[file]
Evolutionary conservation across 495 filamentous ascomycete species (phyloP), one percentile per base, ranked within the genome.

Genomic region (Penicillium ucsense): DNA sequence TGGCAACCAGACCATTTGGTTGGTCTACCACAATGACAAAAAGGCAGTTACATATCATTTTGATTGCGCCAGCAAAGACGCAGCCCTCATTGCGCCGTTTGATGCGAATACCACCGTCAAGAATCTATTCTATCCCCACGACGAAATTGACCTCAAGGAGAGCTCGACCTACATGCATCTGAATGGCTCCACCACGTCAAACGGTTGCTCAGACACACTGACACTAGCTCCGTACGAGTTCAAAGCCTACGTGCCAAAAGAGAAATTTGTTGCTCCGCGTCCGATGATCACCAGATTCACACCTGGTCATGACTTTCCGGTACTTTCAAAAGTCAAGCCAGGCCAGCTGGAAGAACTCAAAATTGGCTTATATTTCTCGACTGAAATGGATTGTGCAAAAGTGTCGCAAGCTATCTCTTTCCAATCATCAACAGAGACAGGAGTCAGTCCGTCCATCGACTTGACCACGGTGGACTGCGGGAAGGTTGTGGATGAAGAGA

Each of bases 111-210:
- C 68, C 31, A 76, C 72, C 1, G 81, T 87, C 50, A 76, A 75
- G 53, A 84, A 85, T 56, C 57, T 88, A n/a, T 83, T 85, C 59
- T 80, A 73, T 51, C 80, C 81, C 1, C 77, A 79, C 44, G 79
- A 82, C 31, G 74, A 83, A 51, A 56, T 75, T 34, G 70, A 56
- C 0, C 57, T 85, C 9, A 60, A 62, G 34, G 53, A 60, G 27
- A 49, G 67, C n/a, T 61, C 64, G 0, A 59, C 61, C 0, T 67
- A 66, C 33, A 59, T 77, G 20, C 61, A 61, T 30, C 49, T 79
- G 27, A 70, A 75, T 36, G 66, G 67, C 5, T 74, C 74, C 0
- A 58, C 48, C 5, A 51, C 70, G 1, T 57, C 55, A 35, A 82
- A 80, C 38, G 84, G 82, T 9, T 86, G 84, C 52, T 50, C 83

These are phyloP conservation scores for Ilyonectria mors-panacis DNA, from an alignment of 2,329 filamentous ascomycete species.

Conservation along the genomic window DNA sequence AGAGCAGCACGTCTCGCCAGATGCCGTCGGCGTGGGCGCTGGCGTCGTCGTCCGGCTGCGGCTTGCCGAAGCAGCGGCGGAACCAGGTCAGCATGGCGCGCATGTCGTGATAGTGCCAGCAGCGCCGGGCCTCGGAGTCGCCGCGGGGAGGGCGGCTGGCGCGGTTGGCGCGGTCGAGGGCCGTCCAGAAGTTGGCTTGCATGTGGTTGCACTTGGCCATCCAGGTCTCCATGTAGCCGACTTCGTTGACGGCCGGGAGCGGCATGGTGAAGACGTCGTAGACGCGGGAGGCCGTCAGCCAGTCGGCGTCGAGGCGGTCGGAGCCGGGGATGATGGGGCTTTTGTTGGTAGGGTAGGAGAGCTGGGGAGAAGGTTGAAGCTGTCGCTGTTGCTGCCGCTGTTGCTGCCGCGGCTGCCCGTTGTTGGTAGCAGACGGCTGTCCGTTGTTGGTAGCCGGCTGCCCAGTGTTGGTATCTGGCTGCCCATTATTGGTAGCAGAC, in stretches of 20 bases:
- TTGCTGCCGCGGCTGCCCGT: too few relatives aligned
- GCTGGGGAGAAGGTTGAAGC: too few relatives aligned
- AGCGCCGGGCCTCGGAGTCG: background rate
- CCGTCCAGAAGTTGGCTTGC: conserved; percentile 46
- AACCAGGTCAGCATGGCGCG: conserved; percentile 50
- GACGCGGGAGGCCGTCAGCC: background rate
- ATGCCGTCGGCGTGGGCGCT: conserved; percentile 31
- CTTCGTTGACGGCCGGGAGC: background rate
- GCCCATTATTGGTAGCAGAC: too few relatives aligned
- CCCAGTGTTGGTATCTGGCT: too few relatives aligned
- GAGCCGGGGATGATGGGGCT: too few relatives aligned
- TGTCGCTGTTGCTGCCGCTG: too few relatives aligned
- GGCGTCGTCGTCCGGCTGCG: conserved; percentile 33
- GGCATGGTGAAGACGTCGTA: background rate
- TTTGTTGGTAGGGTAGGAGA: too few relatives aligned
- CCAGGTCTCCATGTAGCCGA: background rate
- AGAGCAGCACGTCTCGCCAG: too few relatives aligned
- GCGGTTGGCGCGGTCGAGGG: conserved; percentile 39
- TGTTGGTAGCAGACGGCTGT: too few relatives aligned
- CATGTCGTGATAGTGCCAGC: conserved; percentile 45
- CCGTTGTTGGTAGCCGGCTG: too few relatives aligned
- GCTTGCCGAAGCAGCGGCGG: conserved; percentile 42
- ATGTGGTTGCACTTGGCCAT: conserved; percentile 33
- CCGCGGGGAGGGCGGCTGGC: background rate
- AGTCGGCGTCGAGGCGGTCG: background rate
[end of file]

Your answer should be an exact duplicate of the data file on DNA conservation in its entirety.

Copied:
Evolutionary conservation across 495 filamentous ascomycete species (phyloP), one percentile per base, ranked within the genome.

Genomic region (Penicillium ucsense): DNA sequence TGGCAACCAGACCATTTGGTTGGTCTACCACAATGACAAAAAGGCAGTTACATATCATTTTGATTGCGCCAGCAAAGACGCAGCCCTCATTGCGCCGTTTGATGCGAATACCACCGTCAAGAATCTATTCTATCCCCACGACGAAATTGACCTCAAGGAGAGCTCGACCTACATGCATCTGAATGGCTCCACCACGTCAAACGGTTGCTCAGACACACTGACACTAGCTCCGTACGAGTTCAAAGCCTACGTGCCAAAAGAGAAATTTGTTGCTCCGCGTCCGATGATCACCAGATTCACACCTGGTCATGACTTTCCGGTACTTTCAAAAGTCAAGCCAGGCCAGCTGGAAGAACTCAAAATTGGCTTATATTTCTCGACTGAAATGGATTGTGCAAAAGTGTCGCAAGCTATCTCTTTCCAATCATCAACAGAGACAGGAGTCAGTCCGTCCATCGACTTGACCACGGTGGACTGCGGGAAGGTTGTGGATGAAGAGA

Each of bases 111-210:
- C 68, C 31, A 76, C 72, C 1, G 81, T 87, C 50, A 76, A 75
- G 53, A 84, A 85, T 56, C 57, T 88, A n/a, T 83, T 85, C 59
- T 80, A 73, T 51, C 80, C 81, C 1, C 77, A 79, C 44, G 79
- A 82, C 31, G 74, A 83, A 51, A 56, T 75, T 34, G 70, A 56
- C 0, C 57, T 85, C 9, A 60, A 62, G 34, G 53, A 60, G 27
- A 49, G 67, C n/a, T 61, C 64, G 0, A 59, C 61, C 0, T 67
- A 66, C 33, A 59, T 77, G 20, C 61, A 61, T 30, C 49, T 79
- G 27, A 70, A 75, T 36, G 66, G 67, C 5, T 74, C 74, C 0
- A 58, C 48, C 5, A 51, C 70, G 1, T 57, C 55, A 35, A 82
- A 80, C 38, G 84, G 82, T 9, T 86, G 84, C 52, T 50, C 83

These are phyloP conservation scores for Ilyonectria mors-panacis DNA, from an alignment of 2,329 filamentous ascomycete species.

Conservation along the genomic window DNA sequence AGAGCAGCACGTCTCGCCAGATGCCGTCGGCGTGGGCGCTGGCGTCGTCGTCCGGCTGCGGCTTGCCGAAGCAGCGGCGGAACCAGGTCAGCATGGCGCGCATGTCGTGATAGTGCCAGCAGCGCCGGGCCTCGGAGTCGCCGCGGGGAGGGCGGCTGGCGCGGTTGGCGCGGTCGAGGGCCGTCCAGAAGTTGGCTTGCATGTGGTTGCACTTGGCCATCCAGGTCTCCATGTAGCCGACTTCGTTGACGGCCGGGAGCGGCATGGTGAAGACGTCGTAGACGCGGGAGGCCGTCAGCCAGTCGGCGTCGAGGCGGTCGGAGCCGGGGATGATGGGGCTTTTGTTGGTAGGGTAGGAGAGCTGGGGAGAAGGTTGAAGCTGTCGCTGTTGCTGCCGCTGTTGCTGCCGCGGCTGCCCGTTGTTGGTAGCAGACGGCTGTCCGTTGTTGGTAGCCGGCTGCCCAGTGTTGGTATCTGGCTGCCCATTATTGGTAGCAGAC, in stretches of 20 bases:
- TTGCTGCCGCGGCTGCCCGT: too few relatives aligned
- GCTGGGGAGAAGGTTGAAGC: too few relatives aligned
- AGCGCCGGGCCTCGGAGTCG: background rate
- CCGTCCAGAAGTTGGCTTGC: conserved; percentile 46
- AACCAGGTCAGCATGGCGCG: conserved; percentile 50
- GACGCGGGAGGCCGTCAGCC: background rate
- ATGCCGTCGGCGTGGGCGCT: conserved; percentile 31
- CTTCGTTGACGGCCGGGAGC: background rate
- GCCCATTATTGGTAGCAGAC: too few relatives aligned
- CCCAGTGTTGGTATCTGGCT: too few relatives aligned
- GAGCCGGGGATGATGGGGCT: too few relatives aligned
- TGTCGCTGTTGCTGCCGCTG: too few relatives aligned
- GGCGTCGTCGTCCGGCTGCG: conserved; percentile 33
- GGCATGGTGAAGACGTCGTA: background rate
- TTTGTTGGTAGGGTAGGAGA: too few relatives aligned
- CCAGGTCTCCATGTAGCCGA: background rate
- AGAGCAGCACGTCTCGCCAG: too few relatives aligned
- GCGGTTGGCGCGGTCGAGGG: conserved; percentile 39
- TGTTGGTAGCAGACGGCTGT: too few relatives aligned
- CATGTCGTGATAGTGCCAGC: conserved; percentile 45
- CCGTTGTTGGTAGCCGGCTG: too few relatives aligned
- GCTTGCCGAAGCAGCGGCGG: conserved; percentile 42
- ATGTGGTTGCACTTGGCCAT: conserved; percentile 33
- CCGCGGGGAGGGCGGCTGGC: background rate
- AGTCGGCGTCGAGGCGGTCG: background rate